Schroeder surges in polls

20th October 2004, Comments 0 comments

20 October 2004 , BERLIN - Chancellor Gerhard Schroeder's Social Democrats continued to rise in opinion polls Wednesday as the lead still held by Germany's opposition conservatives melts amid infighting over party posts and policy. The weekly Forsa agency poll gives the Chancellor's Social Democrats (SPD) 33 percent - a solid two percentage point increase over last week. Meanwhile, the opposition Christian Democratic alliance (CDU/CSU) is at 38 percent, down one percentage point. Given the poll's margin of

20 October 2004

BERLIN - Chancellor Gerhard Schroeder's Social Democrats continued to rise in opinion polls Wednesday as the lead still held by Germany's opposition conservatives melts amid infighting over party posts and policy.

The weekly Forsa agency poll gives the Chancellor's Social Democrats (SPD) 33 percent - a solid two percentage point increase over last week.

Meanwhile, the opposition Christian Democratic alliance (CDU/CSU) is at 38 percent, down one percentage point.

Given the poll's margin of error of plus or minus 2.5 percentage points, the SPD and CDU/CSU could now be in a statistical dead heat, according to the poll conducted for Stern magazine and RTL TV.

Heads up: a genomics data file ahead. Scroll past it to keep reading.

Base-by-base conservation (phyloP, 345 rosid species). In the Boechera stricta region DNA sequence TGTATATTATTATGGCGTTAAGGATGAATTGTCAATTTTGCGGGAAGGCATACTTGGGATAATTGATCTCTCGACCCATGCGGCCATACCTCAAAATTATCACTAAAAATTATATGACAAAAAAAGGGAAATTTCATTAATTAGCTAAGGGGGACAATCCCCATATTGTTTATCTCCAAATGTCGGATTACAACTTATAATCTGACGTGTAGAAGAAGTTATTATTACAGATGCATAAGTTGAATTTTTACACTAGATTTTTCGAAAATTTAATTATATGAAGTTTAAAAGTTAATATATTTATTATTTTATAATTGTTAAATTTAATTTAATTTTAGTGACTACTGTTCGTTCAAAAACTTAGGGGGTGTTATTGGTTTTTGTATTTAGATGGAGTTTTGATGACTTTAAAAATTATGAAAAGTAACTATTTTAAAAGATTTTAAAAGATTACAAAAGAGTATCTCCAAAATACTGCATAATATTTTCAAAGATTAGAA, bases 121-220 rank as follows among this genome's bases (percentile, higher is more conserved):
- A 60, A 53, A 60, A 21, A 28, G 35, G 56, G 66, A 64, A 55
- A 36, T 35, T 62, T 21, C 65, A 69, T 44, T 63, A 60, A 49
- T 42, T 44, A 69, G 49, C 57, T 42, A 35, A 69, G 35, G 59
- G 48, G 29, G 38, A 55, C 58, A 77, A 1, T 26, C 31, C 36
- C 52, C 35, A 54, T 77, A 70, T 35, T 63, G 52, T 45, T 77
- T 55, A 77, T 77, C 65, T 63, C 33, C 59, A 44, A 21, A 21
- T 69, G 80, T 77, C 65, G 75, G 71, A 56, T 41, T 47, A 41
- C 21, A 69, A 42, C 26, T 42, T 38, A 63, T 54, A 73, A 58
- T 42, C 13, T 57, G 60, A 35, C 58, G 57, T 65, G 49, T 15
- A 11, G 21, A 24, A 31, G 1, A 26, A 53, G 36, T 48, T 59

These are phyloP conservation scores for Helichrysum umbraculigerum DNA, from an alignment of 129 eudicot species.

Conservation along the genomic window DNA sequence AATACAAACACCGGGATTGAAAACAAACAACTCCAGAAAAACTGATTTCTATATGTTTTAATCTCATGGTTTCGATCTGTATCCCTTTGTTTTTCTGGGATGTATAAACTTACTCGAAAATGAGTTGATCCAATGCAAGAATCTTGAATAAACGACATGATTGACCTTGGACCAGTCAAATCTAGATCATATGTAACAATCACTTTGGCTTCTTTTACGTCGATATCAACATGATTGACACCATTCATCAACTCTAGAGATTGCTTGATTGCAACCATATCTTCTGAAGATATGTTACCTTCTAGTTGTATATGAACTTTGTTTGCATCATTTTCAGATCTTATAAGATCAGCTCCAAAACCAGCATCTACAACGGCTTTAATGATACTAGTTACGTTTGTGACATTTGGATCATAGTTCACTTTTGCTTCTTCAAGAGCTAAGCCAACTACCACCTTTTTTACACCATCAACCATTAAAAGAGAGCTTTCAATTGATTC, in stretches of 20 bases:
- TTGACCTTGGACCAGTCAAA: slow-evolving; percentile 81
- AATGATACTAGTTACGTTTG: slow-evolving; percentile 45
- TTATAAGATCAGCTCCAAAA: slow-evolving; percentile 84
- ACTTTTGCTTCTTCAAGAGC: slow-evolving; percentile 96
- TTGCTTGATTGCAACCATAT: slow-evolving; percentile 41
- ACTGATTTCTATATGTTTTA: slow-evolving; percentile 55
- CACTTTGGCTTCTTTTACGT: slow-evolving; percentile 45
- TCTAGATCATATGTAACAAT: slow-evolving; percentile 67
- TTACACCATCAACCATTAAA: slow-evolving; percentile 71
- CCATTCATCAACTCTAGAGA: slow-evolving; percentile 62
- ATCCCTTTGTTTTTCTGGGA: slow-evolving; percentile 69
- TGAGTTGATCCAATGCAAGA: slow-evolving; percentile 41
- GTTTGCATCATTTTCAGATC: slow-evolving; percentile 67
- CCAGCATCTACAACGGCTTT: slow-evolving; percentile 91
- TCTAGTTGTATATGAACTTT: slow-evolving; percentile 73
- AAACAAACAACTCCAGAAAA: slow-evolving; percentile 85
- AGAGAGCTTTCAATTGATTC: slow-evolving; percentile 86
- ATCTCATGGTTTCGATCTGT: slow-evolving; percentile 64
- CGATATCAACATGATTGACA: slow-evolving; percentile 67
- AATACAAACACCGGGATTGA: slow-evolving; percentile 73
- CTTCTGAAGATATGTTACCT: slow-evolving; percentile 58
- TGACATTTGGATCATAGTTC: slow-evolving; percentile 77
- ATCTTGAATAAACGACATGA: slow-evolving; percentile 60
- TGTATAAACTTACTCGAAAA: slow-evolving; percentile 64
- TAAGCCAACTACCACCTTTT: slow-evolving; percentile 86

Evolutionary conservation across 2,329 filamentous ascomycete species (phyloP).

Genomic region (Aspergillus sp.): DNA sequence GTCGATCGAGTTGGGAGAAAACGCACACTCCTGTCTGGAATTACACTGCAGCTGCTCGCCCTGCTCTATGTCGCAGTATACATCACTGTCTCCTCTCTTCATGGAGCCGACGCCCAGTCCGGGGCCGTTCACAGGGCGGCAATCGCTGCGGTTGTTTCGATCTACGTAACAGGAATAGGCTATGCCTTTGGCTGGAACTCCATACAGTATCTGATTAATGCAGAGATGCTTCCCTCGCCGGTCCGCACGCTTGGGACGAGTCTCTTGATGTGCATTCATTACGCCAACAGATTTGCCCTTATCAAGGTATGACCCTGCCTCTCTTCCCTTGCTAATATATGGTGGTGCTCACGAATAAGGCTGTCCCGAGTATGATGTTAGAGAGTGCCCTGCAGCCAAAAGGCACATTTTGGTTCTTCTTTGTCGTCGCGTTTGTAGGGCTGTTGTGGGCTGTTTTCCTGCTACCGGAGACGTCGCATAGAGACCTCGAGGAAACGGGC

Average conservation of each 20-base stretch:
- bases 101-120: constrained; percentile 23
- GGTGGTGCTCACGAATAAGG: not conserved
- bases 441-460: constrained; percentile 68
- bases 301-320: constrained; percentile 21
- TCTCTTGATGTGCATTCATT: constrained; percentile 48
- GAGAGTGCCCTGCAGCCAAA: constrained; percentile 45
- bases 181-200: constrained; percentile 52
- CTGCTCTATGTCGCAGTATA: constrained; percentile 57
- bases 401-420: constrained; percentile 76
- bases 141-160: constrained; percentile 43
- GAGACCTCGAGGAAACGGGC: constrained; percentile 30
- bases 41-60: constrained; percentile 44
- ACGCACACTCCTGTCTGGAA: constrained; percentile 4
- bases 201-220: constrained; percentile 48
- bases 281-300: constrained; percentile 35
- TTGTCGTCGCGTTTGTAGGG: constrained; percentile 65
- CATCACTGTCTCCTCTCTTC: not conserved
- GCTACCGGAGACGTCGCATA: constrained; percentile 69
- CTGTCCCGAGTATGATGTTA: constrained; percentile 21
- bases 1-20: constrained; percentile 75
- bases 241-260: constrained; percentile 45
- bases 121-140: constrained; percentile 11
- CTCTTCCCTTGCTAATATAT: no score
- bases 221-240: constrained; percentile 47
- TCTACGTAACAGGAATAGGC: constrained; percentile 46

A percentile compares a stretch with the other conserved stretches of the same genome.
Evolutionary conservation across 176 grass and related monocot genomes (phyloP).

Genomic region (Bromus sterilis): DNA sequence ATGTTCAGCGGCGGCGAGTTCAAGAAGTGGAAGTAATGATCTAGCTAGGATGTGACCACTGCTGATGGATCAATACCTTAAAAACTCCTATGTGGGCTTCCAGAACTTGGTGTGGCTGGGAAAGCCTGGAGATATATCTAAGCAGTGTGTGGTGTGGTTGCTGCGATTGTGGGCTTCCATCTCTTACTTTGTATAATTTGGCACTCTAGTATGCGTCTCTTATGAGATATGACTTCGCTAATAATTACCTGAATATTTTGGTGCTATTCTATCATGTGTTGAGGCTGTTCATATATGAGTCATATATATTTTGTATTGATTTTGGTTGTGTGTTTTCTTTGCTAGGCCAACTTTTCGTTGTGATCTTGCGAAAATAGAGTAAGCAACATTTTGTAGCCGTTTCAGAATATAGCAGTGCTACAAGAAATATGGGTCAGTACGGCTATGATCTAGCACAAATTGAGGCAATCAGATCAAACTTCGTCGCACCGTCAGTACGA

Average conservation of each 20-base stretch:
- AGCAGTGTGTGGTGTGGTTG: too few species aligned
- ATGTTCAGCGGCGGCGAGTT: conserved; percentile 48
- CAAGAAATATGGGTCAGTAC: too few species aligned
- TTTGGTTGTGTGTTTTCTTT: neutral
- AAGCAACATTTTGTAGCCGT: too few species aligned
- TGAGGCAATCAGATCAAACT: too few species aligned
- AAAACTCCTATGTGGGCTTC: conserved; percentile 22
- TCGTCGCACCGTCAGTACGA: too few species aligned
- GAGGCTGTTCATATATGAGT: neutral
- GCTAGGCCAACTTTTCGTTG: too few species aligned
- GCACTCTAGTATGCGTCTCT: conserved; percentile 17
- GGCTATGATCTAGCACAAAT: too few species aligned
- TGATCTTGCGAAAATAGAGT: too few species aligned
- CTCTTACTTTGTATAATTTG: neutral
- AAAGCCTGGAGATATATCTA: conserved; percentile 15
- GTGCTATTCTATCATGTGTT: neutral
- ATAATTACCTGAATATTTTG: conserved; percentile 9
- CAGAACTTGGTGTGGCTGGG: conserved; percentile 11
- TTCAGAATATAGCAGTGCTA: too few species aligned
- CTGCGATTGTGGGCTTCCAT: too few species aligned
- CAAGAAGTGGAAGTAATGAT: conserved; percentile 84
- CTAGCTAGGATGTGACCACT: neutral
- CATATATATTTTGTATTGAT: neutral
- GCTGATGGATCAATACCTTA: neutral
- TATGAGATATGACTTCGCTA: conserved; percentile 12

A separate Allensbach poll confirmed the trend of rising support for Schroeder and erosion for the CDU/CSU, but it showed a far bigger gap between the parties.

The opposition CDU/CSU are at 41.5 percent, compared with just 27 percent for the SPD, said the Allensbach poll published in the Frankfurter Allgemeine newspaper.

Both polls show the SPD has been in recovery since early this year when the CDU/CSU lurched into decline after Schroeder's party crashed to record lows last winter of just over 20 percent when the CDU/CSU were coasting at a comfy 50 percent.

The poll shift comes as anger over Schroeder's cuts to jobless benefits are fading with the government vowing not water down its reforms of German social welfare, healthcare, taxes.

In contrast, there is bitter infighting among CDU/CSU leaders over issues ranging from how to revamp healthcare to allowing Turkey join the European Union. There is also jousting over who will challenge Schroeder in Germany's 2006 general election.

The main opposition CDU has been rife with rumours of a coup aimed at toppling party leader Angela Merkel who earlier this month forced out the party's widely respected finance policy spokesman, Friedrich Merz.

A replacement chosen by Merkel, former party chief Wolfgang Schaeuble, earlier this week declined to take the job.

This forced a chastened Merkel to split the post between two little known CDU officials: Ronald Pofalla and Michael Meister.

The reaction has been negative: "Merkel's last contingent," mocked the Berliner Zeitung newspaper which like many papers noted the two men were now branded as being second choice.

DPA

Subject: German news
 

0 Comments To This Article